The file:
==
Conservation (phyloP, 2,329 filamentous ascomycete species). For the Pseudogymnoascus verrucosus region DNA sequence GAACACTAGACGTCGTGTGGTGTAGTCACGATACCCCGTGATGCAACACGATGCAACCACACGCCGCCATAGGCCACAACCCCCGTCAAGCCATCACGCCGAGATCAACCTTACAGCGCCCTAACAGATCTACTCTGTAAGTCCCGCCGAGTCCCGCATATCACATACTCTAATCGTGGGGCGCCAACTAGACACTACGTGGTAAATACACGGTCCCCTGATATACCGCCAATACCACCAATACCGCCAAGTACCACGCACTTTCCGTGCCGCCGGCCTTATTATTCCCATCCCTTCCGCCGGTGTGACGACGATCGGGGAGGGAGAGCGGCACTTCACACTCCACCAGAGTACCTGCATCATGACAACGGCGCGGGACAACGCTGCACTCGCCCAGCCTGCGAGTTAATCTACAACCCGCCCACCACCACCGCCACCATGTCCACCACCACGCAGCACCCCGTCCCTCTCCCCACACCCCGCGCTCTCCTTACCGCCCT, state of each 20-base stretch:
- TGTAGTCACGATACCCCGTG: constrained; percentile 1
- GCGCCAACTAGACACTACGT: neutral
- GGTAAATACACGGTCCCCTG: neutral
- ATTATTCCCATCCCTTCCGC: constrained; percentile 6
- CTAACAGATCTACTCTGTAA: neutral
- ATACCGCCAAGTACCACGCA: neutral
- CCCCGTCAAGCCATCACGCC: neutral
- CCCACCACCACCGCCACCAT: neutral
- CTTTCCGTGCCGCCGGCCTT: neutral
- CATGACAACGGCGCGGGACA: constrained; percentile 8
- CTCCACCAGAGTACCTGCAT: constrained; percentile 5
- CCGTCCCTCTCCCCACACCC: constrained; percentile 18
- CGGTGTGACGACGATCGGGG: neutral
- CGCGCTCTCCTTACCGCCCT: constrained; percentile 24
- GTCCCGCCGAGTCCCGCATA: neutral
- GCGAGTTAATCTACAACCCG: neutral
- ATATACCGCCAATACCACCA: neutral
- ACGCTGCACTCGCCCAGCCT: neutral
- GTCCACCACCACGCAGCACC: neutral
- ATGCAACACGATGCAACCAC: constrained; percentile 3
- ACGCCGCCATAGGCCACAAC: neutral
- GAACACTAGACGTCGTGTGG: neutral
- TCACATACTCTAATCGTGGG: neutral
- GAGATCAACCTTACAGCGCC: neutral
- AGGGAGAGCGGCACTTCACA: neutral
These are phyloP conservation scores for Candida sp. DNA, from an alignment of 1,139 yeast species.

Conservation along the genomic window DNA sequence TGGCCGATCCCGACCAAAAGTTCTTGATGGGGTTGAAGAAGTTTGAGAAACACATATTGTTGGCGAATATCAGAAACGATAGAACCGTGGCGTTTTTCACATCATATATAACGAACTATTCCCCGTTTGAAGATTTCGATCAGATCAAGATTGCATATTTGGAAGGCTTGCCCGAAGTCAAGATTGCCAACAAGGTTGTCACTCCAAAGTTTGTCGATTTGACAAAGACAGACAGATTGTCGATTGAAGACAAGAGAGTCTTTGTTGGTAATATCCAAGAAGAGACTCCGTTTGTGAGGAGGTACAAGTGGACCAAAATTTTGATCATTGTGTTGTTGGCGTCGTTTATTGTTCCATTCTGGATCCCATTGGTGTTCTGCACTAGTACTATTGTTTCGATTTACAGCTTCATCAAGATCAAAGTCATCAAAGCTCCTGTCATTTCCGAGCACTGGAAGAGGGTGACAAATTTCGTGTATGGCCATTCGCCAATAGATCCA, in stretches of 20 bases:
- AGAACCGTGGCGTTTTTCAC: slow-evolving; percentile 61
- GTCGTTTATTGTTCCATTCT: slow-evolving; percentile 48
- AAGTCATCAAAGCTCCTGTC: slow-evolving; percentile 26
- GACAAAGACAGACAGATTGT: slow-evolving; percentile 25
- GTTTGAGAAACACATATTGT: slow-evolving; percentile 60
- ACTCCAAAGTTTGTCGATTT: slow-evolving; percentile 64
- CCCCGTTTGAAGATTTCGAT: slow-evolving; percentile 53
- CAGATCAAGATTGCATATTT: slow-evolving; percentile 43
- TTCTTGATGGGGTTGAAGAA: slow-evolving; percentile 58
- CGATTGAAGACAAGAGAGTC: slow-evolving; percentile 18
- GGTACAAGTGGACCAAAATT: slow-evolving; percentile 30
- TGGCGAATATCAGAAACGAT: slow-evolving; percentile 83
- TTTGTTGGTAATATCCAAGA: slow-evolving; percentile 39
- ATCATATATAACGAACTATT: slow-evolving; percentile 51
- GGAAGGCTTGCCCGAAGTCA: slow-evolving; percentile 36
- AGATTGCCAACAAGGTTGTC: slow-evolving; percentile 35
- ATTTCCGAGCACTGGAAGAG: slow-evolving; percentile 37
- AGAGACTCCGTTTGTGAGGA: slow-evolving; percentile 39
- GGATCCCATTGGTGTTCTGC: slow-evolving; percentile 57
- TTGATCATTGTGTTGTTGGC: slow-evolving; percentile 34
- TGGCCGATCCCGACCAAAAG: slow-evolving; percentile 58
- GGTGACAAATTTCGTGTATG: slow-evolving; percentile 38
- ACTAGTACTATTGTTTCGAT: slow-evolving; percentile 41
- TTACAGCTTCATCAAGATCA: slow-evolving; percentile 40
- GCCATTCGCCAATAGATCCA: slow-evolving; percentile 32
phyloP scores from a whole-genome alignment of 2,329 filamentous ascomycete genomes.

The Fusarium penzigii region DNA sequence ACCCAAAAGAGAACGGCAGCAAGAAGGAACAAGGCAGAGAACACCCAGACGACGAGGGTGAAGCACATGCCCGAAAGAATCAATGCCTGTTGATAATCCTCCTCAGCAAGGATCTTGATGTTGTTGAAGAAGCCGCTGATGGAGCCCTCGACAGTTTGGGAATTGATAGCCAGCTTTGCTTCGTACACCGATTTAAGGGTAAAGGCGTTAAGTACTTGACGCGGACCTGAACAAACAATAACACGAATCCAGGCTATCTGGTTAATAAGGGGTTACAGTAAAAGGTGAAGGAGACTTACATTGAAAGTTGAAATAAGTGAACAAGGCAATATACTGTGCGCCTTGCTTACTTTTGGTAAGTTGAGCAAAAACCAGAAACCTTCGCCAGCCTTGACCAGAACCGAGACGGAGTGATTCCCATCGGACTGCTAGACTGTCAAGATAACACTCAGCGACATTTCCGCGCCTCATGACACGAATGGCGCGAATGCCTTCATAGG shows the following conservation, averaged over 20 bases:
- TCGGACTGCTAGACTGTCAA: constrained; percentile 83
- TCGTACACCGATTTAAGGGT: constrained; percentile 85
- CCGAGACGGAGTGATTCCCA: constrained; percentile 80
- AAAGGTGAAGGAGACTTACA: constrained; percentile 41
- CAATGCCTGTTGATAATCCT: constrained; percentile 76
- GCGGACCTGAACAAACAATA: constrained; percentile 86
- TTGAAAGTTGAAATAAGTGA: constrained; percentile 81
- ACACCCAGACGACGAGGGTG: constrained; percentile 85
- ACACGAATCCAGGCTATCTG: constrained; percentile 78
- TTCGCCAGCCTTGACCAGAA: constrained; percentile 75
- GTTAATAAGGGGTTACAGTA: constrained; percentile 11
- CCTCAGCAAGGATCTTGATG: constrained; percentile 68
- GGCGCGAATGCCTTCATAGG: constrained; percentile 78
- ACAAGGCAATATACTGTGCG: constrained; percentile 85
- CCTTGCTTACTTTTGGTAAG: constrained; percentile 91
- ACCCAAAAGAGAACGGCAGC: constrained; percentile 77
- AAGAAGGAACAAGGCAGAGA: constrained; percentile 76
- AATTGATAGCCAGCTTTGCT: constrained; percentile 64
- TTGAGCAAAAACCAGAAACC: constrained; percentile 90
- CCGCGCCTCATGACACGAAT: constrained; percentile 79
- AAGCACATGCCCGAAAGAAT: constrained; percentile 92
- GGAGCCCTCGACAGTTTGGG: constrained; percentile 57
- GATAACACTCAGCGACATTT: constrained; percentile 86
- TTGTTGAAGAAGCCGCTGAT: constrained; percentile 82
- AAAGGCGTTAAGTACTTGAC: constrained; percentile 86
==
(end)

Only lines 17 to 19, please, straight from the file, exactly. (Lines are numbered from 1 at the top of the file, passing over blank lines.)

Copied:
- GCGAGTTAATCTACAACCCG: neutral
- ATATACCGCCAATACCACCA: neutral
- ACGCTGCACTCGCCCAGCCT: neutral